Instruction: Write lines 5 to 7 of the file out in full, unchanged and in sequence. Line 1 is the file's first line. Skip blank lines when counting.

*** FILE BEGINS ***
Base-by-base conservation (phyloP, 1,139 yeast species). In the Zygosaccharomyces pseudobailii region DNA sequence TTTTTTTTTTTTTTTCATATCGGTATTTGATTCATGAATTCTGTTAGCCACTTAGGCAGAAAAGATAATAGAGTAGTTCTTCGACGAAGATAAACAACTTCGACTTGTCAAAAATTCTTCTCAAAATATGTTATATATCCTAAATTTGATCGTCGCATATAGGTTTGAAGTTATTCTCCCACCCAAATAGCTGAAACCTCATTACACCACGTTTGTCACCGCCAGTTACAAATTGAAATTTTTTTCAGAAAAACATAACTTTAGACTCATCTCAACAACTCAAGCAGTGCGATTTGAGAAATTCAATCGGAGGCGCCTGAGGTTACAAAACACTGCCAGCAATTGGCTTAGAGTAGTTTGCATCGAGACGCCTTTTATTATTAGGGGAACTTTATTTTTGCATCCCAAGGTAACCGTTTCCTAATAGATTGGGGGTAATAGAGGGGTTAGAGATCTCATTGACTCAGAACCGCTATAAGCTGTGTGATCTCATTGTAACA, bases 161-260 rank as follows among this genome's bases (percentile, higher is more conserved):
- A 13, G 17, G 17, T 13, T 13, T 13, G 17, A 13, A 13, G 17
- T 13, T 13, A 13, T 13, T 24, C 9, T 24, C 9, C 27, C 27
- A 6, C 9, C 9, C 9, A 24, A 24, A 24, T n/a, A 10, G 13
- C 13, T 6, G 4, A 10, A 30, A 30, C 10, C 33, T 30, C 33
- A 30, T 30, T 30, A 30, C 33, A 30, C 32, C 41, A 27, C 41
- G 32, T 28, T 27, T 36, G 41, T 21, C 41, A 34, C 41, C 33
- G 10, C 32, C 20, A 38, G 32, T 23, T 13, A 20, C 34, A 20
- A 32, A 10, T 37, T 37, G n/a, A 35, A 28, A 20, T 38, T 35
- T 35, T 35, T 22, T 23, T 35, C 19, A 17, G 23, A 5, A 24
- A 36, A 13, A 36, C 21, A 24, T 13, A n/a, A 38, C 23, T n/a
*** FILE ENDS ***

- C 13, T 6, G 4, A 10, A 30, A 30, C 10, C 33, T 30, C 33
- A 30, T 30, T 30, A 30, C 33, A 30, C 32, C 41, A 27, C 41
- G 32, T 28, T 27, T 36, G 41, T 21, C 41, A 34, C 41, C 33